I'm going to use a single circle and put it on the OD (self cleaning). Then I will make two or more "sector plates" with a number of holes in them to provide Vernier action to provide finer divisions. Each hole will be drilled and reamed to 3/16" diameter (I have that size reamer) and also drilled a bit deeper with a 1/8" bit and tapped 5-40 to provide a positive locking mechanism for the index pin. I may delay the tapping and just see how it works w/o first.
I have experimented with different numbers of holes and found that the most important thing for my Vernire scheme is that the number be a divisor of the number of divisions you really want. I checked for total divisions of 100 and 360 as these two will provide a total of 25 hole patterns including all numbers from 2 to 12 except 7 and 11. This will take two "sector plates", one with five holes to divide the 60 into 100 and the other with six holes to divide it into 360. The "sector plates" will be mounted on an arm clamped to the ways and will be fixed, not swinging.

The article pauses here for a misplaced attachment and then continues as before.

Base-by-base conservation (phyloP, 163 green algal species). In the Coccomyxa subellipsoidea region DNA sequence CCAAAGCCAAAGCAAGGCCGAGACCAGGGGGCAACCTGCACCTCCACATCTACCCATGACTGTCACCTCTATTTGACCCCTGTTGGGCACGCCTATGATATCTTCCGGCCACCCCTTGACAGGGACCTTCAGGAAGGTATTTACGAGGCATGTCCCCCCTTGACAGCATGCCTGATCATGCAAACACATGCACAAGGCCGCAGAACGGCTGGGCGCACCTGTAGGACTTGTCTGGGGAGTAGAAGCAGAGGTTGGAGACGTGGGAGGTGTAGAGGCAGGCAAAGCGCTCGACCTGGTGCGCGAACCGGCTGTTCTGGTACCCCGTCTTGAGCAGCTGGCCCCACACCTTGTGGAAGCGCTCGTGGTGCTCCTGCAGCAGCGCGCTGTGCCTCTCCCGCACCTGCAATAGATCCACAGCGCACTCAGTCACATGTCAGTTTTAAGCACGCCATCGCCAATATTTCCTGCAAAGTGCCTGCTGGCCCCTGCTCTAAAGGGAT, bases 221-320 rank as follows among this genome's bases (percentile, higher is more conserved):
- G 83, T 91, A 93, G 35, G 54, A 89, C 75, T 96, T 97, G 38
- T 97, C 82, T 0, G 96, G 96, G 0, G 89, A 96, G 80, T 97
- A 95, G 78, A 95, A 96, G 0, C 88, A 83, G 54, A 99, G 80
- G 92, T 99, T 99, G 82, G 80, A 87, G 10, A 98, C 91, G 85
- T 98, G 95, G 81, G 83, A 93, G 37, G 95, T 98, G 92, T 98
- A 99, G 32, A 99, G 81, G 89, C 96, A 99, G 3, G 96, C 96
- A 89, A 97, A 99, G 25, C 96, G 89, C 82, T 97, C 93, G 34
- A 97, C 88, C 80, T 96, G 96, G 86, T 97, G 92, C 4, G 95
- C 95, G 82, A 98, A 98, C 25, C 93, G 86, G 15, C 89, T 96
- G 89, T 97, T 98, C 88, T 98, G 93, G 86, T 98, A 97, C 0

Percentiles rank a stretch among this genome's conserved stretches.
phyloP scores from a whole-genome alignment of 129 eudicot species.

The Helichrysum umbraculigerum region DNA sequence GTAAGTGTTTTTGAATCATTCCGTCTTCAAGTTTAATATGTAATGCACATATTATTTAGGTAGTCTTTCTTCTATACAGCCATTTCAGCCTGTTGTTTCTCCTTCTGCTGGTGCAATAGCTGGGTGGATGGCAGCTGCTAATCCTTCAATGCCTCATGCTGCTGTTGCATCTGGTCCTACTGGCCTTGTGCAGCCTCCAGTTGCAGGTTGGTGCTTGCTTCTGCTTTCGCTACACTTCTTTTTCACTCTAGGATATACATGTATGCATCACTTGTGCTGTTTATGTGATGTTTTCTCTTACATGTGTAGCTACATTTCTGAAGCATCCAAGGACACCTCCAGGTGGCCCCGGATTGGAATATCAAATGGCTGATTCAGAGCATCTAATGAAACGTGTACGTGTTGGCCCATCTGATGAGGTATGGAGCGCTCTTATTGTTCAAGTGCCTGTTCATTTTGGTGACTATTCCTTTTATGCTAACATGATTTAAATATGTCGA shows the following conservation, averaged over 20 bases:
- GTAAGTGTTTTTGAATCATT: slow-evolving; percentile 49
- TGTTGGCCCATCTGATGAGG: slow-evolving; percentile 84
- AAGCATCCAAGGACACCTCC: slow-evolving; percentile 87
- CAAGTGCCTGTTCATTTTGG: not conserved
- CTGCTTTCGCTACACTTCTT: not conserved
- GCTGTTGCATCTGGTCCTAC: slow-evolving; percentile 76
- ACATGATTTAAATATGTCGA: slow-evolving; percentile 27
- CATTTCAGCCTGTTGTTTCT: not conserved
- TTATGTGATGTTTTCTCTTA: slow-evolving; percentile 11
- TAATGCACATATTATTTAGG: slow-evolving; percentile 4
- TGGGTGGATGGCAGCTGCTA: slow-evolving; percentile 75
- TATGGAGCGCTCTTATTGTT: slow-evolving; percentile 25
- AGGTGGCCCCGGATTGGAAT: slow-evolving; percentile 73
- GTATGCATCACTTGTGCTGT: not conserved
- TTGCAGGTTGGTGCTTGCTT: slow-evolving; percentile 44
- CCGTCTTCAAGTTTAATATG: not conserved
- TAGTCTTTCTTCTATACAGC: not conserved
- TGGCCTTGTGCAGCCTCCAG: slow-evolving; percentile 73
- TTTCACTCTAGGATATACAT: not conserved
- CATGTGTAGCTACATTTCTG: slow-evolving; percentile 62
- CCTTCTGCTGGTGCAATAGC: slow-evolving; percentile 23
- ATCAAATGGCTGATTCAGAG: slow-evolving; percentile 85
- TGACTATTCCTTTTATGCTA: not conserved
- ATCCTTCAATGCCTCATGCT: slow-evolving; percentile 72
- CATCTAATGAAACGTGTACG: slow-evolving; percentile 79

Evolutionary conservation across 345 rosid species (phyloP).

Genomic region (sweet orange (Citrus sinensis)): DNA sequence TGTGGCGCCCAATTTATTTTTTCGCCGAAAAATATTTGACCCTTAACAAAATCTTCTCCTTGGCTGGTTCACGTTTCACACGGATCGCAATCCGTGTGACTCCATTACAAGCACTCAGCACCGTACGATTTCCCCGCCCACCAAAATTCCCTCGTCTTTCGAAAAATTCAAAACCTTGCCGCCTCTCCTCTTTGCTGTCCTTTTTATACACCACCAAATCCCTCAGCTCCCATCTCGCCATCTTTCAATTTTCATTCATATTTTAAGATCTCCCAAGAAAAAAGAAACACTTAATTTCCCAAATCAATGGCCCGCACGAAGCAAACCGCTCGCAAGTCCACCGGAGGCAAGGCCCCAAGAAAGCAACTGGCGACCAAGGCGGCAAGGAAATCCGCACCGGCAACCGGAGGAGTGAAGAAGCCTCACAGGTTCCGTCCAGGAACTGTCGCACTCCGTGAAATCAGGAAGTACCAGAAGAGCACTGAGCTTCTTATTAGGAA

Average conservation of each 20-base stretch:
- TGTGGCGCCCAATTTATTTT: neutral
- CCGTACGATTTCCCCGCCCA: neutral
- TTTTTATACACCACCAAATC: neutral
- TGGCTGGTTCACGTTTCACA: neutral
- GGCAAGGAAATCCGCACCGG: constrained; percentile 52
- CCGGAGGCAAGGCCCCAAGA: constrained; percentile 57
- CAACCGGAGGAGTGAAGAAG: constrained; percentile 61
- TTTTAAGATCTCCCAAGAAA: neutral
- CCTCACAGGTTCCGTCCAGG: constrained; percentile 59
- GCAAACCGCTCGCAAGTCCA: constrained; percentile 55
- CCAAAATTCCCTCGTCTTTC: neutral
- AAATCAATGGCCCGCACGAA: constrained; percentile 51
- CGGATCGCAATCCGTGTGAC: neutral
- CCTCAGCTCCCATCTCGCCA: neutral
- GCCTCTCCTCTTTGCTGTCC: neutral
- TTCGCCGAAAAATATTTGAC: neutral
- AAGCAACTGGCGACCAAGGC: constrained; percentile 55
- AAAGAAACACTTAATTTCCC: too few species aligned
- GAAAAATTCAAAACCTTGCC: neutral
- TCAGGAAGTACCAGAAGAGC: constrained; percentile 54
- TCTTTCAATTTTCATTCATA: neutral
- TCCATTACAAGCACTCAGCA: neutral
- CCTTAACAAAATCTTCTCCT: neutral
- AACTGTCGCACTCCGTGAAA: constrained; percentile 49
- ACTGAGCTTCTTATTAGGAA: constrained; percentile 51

The beauty of this idea is that it is at least theoretically possible to make additional "sector plates" for any number of divisions like the missing 7 or ll. Some may possibly be a bit too large to be practical but that remains to be seen. They certainly would not require any more holes than the number of divisions they are intended to produce so small numbers like 7 or 11 would certainly work. Although I would try to do a multiple of such numbers like 28 or 35. Larger primes like 53 might be problematic. But how many times do you ever need such a number of divisions???
I'll post pixs.
02-20-2005, 10:47 AM
Short of actually springing for a dividing head it seems a very practical approach. I am curious on just how you plan to do the main plates and the sector plates and still maintain the degree of accuracy needed for them to be reliable.
02-20-2005, 10:51 AM
One more question on this.
This is likely the most accurate drilling job I have ever attempted. Up there with jig boring, IMO anyway. I am thinking about the best way to drill the holes for the best positional and size accuracy. It seems that reaming is the best way to insure an accurate size and I have an assortment of reamers so this is possible. The 3/16" size seems to be the best choice when looking at the backplate and my reamer collection.